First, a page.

Forgive me. This week I am presenting the biggest cliché ever; being true to yourself.
I’ve lived a wise, old 40 years *wink, wink*. This may come as a surprise, but I’ve made some mistakes along the way. For starters, did I mention I am 40? Forty. And I’ve only recently been working seriously towards my life-long dream. Some moments it can kinda feel like I blew it.
That being said, I don’t think I could have done it before now. If I focus on the years I “lost” along the way I am staring down a deep dark pit. But if I really consider what could have been, I know I wasn’t ready. I didn’t believe in myself, but that’s not the half of it. I didn’t know who I was. Some people are great at being totally and completely all their own selves. My husband is one of them. He is the most driven individual I know, and he thrives on knowledge and developing his own opinions rather than jumping on band wagons. It’s not that he stubbornly sticks to his ways. He studies, researches, analyzes and considers. When discussing his points of view, his go-to phrase is that he “doesn’t read articles”, he “reads studies”. He, frankly, is impossible to argue with.
I, on the other hand, spent the first decade of my adult years taking on all of the opinions and attributes of family and friends I most respected. I was a clone without even realizing it. I was/am a people pleaser and sometimes it affects my ability to see things clearly.
Additionally, my art was frankly not at the same level as it is now. I had a period of time right out of college where I tried to create abstract art. Having just graduated from the very conceptual School of the Art Institute of Chicago, I could say I was attempting to stretch myself as an artist, but the truth is I wanted to build up a quick body of work and chose the easiest way I could think of. I’m not putting down abstract artists. No doubt there are those with a different mind than myself that can spend days and months working to get an abstract work *just right*, but for me it was a means to an end. I was attempting to find a shortcut. This left me disatisfied. Then depressed. And finally to returning to a software career and putting my future as an artist to the side.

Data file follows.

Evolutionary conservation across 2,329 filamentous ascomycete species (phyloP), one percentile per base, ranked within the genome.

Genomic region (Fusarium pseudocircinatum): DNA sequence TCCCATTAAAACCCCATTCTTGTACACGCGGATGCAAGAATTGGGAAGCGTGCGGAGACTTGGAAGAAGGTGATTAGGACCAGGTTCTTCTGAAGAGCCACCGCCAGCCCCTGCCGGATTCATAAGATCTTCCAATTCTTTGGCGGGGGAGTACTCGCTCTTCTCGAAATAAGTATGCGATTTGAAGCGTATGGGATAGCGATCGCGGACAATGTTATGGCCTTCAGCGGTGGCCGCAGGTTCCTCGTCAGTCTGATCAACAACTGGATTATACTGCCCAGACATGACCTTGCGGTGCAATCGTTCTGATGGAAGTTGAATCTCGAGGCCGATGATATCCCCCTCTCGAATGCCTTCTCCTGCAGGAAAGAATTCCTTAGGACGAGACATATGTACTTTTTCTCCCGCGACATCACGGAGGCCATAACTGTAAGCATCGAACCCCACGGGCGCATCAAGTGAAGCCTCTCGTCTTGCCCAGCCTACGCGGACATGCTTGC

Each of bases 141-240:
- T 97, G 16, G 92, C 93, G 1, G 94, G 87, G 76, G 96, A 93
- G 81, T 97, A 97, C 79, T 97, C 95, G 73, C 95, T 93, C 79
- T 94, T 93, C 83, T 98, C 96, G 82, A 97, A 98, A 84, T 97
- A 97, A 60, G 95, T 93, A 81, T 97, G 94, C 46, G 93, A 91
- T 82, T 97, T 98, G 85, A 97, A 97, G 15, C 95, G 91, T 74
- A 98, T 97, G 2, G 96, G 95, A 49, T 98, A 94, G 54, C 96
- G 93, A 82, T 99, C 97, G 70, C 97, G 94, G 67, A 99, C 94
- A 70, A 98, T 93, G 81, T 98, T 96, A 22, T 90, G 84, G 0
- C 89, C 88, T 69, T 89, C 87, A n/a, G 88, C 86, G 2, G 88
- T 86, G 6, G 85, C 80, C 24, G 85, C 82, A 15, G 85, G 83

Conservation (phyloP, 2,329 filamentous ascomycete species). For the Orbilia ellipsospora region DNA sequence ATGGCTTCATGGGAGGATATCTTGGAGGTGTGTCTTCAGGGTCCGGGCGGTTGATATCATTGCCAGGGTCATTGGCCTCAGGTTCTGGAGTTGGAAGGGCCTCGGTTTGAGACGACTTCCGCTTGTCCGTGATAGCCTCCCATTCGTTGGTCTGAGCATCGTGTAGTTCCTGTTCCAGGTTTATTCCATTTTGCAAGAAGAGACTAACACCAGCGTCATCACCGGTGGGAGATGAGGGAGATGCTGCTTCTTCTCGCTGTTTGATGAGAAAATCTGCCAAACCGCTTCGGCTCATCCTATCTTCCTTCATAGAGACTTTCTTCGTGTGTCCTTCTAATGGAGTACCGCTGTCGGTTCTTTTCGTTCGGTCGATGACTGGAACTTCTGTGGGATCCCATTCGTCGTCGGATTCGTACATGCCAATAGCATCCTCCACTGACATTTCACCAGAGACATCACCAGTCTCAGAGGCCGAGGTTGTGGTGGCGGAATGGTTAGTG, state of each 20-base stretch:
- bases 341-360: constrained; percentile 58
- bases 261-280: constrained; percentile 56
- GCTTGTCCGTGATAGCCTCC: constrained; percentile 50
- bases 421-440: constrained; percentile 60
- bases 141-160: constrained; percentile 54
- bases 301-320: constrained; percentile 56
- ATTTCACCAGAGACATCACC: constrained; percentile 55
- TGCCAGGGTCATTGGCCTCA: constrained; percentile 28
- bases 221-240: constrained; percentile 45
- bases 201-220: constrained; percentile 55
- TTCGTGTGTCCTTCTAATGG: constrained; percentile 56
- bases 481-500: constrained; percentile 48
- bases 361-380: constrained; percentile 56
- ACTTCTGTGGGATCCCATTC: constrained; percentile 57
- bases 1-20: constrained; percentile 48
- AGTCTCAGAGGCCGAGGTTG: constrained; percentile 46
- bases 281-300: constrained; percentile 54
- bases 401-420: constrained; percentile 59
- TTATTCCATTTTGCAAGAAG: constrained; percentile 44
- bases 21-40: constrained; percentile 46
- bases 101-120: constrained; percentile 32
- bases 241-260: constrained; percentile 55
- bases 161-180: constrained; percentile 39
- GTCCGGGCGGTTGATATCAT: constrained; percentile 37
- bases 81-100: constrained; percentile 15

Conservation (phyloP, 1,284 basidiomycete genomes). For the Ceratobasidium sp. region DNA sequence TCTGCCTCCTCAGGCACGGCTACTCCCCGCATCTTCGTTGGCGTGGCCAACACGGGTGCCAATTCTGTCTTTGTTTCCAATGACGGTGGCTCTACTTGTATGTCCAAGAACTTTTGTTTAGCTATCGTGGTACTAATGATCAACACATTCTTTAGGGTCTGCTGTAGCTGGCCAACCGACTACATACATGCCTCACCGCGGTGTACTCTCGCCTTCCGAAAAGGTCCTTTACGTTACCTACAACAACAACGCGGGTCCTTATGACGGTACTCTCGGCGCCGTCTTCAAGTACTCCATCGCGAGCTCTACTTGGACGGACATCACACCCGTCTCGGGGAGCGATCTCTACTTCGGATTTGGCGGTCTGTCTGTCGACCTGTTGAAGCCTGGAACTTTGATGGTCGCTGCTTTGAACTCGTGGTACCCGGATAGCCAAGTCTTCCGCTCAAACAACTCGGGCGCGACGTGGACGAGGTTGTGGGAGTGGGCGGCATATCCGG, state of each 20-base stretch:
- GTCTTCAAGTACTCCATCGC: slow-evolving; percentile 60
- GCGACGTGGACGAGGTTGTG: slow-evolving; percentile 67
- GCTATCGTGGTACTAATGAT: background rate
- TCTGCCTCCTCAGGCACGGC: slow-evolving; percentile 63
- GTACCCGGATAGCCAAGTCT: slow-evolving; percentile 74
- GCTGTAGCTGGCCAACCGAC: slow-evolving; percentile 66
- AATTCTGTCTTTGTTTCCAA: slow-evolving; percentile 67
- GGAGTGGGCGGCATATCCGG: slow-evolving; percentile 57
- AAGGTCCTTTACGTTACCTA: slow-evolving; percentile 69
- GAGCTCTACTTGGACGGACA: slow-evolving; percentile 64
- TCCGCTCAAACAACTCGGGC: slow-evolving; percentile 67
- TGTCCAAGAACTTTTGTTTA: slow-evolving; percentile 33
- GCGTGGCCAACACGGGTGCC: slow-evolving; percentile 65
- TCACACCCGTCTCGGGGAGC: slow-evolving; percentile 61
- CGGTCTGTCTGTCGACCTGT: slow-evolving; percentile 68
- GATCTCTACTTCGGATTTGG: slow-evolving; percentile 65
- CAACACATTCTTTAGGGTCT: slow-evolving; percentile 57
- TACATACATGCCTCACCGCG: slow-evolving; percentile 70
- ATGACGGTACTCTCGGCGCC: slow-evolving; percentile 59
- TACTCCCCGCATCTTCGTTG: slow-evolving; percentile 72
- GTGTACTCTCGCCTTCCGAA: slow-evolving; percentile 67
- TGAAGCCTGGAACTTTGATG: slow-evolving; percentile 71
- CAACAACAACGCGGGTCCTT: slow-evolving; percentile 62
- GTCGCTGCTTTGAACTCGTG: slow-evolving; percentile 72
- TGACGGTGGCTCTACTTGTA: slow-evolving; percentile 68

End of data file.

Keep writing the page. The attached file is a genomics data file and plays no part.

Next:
Here I am, 13 years and 4 kids later. I now know a lot more about myself as a person and as an artist. Facing my mortality challenged me to be patient in the process and push my art to a new level. I’ve learned a few other things along the way.
There are no shortcuts.
Success will not fall in my lap.
Working diligently produces confidence.
I must continue to work hard and never give up for as long as my mind and body will allow me.
I will fight to push away that little voice that says I can’t.
Maybe it’s not just about being true to yourself. It’s about determining who you are and persistantly working towards an even better you. It’s never too late to
follow work hard for your dreams.